3. Use wireless internet encryption: Your wireless network needs to be protected from outside intruders, and one of the best ways to do this is to use encryption. Encryption is, quite simply,  a means of scrambling or “coding” electronic messages while they’re in transit, so unintended recipients can’t glean them for sensitive information.

    When it comes to your wireless network, there are several levels of security: WEP (Wired Equivalent Privacy), WPA (WiFi Protected Access), and WPA2, which is currently considered the standard level of protection.

    The best way to apply this protection to your home network is to research your router on the manufacturer’s site and make sure you’ve downloaded and applied the manufacturer’s specific firmware, with all settings enabled for the highest possible level of encryption. 

  4. Use a firewall, not just an ISP-supplied modem: Internet Service Providers supply a modem for most home connections, but common vendors like Comcast or CenturyLink don’t supply a device that allows for external protection. ISP vendors or outside devices should be purchased to provide firewall capabilities. Firewalls can take the form of hardware or software, but the important thing is that a firewall filters the data flowing to and from your home network, and determines rules for what type of traffic is allowed to reach your computer from an outside network, such as the Internet.
  5. Update your software and firmware: Patch your devices. Windows software patches, Apple software patches, and hardware patches (firmware) are a requirement to fix vulnerabilities. Like your favorite well-worn shirt, computing software or devices need repair from time to time, and these are offered in the form of a set of updates, improvements, and fixes. Often these bugs are worked out in later versions or new releases of the software, but the patches provide protection from known exploits in the meantime.
  6. Have an encrypted, regular backup: If your data is accidentally deleted or hit with an infection, you need a line of defense that allows you to bring back your data. This information should be stored and encrypted in a safe location, like an external hard drive, a device that can store all of your data in a location physically separate from your computer, for example. Using your systems frequently? Make it a practice to run your backups nightly.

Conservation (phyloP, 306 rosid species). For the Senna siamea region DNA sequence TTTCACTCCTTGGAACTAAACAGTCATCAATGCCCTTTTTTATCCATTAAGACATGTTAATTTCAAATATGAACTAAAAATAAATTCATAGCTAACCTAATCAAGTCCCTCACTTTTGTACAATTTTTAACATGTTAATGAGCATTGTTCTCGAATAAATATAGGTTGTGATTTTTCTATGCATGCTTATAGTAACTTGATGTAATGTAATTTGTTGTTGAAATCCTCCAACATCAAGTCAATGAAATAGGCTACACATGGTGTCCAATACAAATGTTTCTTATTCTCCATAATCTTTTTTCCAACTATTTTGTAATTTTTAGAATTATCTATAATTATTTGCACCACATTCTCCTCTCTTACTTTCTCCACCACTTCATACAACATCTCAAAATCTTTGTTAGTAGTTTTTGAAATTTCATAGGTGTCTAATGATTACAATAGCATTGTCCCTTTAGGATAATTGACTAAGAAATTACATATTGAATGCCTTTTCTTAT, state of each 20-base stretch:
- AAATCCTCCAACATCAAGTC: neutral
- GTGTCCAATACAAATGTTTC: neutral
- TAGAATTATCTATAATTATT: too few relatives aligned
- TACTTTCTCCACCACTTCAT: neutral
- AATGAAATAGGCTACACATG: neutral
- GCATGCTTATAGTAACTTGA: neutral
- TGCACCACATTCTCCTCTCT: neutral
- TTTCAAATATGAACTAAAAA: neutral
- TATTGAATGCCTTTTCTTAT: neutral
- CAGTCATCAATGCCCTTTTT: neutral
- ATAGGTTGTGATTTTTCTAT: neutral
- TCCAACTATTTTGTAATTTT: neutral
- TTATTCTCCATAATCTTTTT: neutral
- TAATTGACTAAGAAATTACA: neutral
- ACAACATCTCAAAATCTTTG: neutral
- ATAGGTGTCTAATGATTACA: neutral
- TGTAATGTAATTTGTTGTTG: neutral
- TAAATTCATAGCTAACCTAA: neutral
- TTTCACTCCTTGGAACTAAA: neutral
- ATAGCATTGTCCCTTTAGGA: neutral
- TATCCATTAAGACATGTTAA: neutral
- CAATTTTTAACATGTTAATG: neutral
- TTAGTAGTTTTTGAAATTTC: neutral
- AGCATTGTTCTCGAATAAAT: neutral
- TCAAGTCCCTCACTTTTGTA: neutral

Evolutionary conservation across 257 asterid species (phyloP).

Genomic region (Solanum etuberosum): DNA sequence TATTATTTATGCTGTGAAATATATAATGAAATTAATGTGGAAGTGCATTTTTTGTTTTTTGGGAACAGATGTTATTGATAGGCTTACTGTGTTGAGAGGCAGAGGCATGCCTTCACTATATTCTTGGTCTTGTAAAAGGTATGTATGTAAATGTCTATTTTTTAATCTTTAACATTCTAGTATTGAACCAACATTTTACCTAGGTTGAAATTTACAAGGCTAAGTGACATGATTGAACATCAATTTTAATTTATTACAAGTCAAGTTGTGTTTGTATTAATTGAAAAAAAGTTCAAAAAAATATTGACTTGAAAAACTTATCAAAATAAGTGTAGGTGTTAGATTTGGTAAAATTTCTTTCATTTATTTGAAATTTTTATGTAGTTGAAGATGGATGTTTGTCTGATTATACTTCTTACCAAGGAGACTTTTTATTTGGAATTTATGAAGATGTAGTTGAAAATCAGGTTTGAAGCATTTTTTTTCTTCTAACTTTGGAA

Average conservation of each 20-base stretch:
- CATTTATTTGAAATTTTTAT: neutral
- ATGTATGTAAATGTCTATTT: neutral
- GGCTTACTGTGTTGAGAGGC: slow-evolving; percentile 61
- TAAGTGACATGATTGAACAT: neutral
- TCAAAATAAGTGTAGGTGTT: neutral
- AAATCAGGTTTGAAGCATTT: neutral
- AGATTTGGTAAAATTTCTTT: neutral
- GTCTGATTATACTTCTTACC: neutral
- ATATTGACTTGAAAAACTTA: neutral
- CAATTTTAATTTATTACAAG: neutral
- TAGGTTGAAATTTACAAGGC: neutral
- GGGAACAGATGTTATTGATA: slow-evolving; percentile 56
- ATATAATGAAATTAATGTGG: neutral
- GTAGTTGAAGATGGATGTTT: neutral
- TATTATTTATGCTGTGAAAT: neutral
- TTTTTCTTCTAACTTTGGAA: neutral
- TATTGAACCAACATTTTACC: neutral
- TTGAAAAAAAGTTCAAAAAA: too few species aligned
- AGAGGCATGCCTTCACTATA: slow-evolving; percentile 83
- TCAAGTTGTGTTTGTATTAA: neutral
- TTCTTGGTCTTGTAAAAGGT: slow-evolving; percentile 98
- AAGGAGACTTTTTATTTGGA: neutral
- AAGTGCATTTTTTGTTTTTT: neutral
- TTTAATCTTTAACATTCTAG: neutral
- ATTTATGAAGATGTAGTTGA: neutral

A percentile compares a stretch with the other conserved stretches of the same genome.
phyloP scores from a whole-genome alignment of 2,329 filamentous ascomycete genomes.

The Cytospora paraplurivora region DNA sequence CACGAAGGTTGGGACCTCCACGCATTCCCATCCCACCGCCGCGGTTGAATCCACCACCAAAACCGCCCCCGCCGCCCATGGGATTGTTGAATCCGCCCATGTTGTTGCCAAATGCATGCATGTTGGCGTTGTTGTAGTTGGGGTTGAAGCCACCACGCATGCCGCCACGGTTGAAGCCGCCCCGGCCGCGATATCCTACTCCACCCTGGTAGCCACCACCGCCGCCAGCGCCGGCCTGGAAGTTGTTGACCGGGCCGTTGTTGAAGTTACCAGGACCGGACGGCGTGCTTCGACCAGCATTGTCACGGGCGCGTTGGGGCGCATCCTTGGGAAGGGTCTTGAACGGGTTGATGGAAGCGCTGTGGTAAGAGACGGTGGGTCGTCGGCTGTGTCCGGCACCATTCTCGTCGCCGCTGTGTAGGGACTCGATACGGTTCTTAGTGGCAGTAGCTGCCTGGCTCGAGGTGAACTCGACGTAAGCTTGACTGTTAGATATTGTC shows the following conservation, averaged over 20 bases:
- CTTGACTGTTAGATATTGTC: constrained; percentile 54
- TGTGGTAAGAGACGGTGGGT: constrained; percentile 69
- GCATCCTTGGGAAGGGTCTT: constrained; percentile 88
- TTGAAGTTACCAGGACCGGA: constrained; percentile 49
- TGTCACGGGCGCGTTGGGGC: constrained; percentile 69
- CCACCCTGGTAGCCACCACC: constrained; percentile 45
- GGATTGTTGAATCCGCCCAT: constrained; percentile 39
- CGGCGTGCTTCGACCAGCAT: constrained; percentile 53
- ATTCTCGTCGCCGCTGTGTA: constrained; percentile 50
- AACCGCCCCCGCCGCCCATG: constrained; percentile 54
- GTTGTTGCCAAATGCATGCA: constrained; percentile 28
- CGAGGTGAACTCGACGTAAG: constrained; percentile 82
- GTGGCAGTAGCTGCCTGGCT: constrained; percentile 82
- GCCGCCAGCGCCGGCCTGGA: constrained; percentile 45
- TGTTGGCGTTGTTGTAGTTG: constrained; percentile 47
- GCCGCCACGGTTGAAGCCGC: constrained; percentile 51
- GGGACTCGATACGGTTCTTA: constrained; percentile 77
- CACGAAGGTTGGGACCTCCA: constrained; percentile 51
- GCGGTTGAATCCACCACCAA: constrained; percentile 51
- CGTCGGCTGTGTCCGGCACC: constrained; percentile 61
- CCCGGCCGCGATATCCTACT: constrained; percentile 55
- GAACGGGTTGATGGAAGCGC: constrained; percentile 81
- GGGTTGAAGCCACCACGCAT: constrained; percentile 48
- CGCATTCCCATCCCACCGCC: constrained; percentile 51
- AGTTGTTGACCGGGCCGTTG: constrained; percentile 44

These are first steps, and while they won’t make your network completely invulnerable, it is a great start to keeping your data, and the assistive technology devices you utilize, secure. It’s important to stay up-to-date by reading news articles about vulnerabilities, staying current on attacks, talking to your friends in tech and keeping apprised of email or phishing attacks, so you know what to watch out for.

Professional Security Options

If you are a provider looking for solutions to secure your client and organizational data, or are looking for increased security for your home, hiring a professional computer consulting company may be an option for you. Below are a few good questions to ask when looking to hire a professional service provider.

  1. Will I have a dedicated account manager and on-site technician?
  2. What level of service can I expect?
  3. What is expected of me, as a client?
  4. What do you offer in terms of security services? How are you making sure my devices are updated and patched?
  5. In what ways will your managed services encourage a partnership with our organization instead of a simple business transaction?